- Welcome to a blog about an autistic adult woman in her late 30's using words and images to advocate acceptance as well as awareness of those with life-limiting sensory processing issues and resulting social and behavioral challenges. I write about inclusion ideas for those who remain in isolation due to their neuromakeup and share how my Christian faith keeps me going. Thank you for visiting.
Monday, November 7, 2016
I am autistic and was abused in the Emergency Room
In May, 2009, I had a violent meltdown that lead to law-enforcement and an ambulance ride to the E.R.
Upon arrival I was greeted by a screaming baby, one of the very things my ears just CANNOT tolerate. I covered my ears and begin screaming in distress and immediately I witnessed the ignorance, prejudice and abuse of my junior high and high school past was crashing down on me in adulthood.
Several people were in the room barking questions like "What's your name?" "What meds are you on?" "Stop screaming, you're scaring the lady in the bed next to you!" On top of this, the baby is still screaming, which I am reminded "isn't its fault!" in a derogatory yell. I remind her through tears that I have autism and sensory processing disorder and cannot help my response, either. That brought a threat, "If you can't be quiet then we'll have to give you Haldol. You can't take Haldol? (I am allergic) I thought you didn't want to talk to me. Why are you talking to me now?" She continues to threaten that if I won't take it (which I don't) then she will go get security, so she does.
I picked up the phone and called my mom, remembering to dial 9 first; as I am so familiar with hellspitals...I mean hospitals. When my mom talked to Nurse Ratchet, all of a sudden, the security guards leave along with the dripping syringe of Haldol. I reminded her that it is her duty to know the basics of autism and not my responsibility to educate her.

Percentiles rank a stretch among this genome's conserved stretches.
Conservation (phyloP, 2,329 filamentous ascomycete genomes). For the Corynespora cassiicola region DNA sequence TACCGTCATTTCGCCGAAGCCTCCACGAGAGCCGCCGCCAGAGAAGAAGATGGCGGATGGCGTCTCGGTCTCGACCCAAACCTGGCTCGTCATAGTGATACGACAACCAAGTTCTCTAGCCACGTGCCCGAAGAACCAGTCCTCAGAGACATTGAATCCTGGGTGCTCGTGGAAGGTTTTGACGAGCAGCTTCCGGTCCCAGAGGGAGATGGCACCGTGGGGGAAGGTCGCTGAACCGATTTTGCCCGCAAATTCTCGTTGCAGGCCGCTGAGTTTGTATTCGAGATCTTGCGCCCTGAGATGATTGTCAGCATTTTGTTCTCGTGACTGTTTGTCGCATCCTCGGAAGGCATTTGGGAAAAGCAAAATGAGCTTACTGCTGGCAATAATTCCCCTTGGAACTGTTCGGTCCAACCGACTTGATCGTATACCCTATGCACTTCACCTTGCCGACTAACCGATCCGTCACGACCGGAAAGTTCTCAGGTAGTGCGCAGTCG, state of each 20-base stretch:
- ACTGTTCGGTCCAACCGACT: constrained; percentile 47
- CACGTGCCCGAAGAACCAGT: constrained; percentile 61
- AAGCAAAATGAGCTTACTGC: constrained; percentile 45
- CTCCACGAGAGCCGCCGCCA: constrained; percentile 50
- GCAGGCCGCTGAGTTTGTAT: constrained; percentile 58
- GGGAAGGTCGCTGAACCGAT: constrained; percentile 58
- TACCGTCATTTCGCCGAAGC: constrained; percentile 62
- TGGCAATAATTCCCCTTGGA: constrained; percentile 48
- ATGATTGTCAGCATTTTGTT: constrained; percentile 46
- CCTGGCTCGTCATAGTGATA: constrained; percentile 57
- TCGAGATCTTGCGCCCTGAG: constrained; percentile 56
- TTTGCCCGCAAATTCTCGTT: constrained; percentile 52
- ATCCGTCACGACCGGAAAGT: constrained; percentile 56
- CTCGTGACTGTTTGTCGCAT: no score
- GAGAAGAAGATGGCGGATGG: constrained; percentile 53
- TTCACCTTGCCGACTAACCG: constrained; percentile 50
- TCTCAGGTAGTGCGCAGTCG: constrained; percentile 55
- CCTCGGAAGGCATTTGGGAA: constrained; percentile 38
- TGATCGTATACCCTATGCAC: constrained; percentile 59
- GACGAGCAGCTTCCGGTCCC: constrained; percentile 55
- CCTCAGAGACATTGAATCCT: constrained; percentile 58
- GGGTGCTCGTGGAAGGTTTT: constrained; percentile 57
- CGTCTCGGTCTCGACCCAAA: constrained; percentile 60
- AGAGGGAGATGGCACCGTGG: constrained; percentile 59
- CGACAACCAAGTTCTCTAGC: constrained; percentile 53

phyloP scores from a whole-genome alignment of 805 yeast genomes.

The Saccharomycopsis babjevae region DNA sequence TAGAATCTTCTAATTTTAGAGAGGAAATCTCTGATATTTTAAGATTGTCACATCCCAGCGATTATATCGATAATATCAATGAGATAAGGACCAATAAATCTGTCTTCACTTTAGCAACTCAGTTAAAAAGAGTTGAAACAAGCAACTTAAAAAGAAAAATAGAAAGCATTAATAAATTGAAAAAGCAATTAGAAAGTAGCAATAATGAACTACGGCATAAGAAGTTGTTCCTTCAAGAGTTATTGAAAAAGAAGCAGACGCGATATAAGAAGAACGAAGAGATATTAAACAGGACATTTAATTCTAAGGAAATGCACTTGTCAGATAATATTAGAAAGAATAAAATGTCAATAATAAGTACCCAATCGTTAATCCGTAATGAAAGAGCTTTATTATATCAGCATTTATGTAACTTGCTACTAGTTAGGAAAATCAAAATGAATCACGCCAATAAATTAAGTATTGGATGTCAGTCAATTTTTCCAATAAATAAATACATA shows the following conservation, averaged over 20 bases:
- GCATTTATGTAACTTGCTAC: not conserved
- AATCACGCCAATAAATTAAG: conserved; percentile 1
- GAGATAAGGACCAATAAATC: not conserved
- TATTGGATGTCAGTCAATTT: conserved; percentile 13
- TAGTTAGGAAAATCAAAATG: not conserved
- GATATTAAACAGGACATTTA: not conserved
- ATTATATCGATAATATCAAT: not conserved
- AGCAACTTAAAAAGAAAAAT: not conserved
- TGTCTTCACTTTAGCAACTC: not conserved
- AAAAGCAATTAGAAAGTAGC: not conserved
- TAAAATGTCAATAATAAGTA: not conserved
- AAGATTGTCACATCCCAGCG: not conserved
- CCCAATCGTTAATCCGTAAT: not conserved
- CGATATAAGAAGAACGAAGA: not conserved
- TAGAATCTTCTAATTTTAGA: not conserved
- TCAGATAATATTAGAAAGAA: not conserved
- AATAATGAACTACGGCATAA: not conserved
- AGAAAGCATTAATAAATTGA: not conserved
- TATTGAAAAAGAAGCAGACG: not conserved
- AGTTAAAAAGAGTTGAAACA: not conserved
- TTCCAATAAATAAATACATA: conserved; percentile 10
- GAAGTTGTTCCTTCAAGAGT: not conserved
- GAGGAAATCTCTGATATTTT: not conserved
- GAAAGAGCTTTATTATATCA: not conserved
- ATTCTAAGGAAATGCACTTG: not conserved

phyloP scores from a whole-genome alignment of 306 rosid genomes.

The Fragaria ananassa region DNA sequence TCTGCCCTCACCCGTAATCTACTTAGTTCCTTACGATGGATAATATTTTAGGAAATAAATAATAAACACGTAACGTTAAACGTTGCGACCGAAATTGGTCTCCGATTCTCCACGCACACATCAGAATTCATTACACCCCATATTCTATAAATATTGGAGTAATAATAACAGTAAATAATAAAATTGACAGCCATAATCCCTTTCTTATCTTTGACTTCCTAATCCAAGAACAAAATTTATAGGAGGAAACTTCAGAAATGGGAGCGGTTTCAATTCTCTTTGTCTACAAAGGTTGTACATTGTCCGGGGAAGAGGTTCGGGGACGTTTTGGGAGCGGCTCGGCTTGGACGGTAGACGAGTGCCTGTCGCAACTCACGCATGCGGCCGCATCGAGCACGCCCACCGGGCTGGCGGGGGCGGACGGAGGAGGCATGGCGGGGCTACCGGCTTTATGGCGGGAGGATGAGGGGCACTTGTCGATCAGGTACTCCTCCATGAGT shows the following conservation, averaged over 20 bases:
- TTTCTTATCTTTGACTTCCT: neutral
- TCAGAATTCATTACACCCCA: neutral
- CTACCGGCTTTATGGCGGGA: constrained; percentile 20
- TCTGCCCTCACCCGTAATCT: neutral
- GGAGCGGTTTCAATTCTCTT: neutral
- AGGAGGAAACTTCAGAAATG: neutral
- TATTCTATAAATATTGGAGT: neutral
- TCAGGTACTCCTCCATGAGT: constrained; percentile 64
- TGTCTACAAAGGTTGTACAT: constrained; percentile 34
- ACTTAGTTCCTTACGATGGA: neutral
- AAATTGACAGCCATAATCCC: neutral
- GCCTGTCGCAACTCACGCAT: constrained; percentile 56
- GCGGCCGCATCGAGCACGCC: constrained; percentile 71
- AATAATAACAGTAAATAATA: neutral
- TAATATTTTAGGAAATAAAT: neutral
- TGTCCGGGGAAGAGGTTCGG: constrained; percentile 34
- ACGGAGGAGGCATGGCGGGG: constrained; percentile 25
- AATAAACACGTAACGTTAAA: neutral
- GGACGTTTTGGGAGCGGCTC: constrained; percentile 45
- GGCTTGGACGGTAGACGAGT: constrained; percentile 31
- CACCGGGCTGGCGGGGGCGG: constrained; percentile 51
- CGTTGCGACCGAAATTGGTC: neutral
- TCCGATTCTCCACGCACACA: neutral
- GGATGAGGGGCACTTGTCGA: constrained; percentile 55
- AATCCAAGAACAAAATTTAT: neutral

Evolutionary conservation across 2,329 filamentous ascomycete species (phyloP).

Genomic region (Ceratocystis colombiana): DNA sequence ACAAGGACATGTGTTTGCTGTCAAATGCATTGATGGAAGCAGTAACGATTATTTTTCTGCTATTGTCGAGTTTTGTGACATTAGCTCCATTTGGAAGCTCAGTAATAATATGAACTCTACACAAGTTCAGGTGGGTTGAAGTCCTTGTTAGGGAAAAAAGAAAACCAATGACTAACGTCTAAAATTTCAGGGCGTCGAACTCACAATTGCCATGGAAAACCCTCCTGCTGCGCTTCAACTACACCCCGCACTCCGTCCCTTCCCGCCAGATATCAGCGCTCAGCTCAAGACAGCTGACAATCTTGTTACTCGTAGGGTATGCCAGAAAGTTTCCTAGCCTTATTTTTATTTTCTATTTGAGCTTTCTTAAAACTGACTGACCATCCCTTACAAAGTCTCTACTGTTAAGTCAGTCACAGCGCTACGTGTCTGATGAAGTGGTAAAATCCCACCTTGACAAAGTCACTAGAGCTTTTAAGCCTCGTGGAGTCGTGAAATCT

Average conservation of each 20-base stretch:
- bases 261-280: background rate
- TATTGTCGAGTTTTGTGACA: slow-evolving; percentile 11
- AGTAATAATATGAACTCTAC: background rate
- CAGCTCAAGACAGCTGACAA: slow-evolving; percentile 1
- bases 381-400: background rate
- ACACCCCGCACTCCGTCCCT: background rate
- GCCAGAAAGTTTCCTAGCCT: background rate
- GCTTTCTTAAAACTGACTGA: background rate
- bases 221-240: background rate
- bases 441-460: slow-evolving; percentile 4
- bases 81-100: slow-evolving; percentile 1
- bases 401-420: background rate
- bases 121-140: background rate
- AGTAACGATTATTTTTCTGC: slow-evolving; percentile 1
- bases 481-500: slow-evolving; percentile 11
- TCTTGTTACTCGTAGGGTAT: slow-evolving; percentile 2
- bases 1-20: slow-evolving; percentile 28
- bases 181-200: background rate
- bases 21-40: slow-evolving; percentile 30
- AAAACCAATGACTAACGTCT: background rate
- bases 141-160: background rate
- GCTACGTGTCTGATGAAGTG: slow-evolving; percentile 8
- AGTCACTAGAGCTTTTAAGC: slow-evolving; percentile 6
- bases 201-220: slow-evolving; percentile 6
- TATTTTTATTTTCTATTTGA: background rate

After 4 hours, with my mom holding my ears each time the baby cried and closed the sliding glass door the staff frequently left open, the case-worker came and spoke with me, made out a customary wellness plan and then I was discharged.
How could this situation been handled differently? Simple. If you are a nurse or any other member of the medical community you know the first rule of medicine-do no harm where there is no harm. De-escalate the situation! Don't make a bad situation worse by being sarcastic or yelling. Find out why your patient is in distress. Do what you can to make them as comfortable as possible (even if that means simply not being a jerk). Take your patient seriously. If they tell you that they are allergic to a particular medication, LISTEN and don't force potentially deadly medication on them. It's better to be safe than possibly kill someone and be sued and/or incarcerated later. You kind folks of the medical community know who you are. You abusive, stupid ones who will defend the broken system and down put people like me, because in your heart and mind you want to see me and those like me fail. Nurse Ratchet was reported to her supervisor.
I can't stress enough the importance of having an advocate to speak for you if you are unable. This goes for everyone. Someone in your family should have a list of your meds, doctor phone-numbers and a copy of your living will-if you have one. They should be a primary contact like a parent, grown child or spouse and live near you. Lastly, report abuse of anyone on the spectrum. Don't settle for just an apology. I've been thrown out of another hospital because they couldn't keep me from using the chain of command. I chose to report the abuse I witnessed and personally experienced as a patient on their psych unit.
Here is a link for reporting abuse in senior citizens in the U.S.
Here is another link for abuse of those with special needs from DHS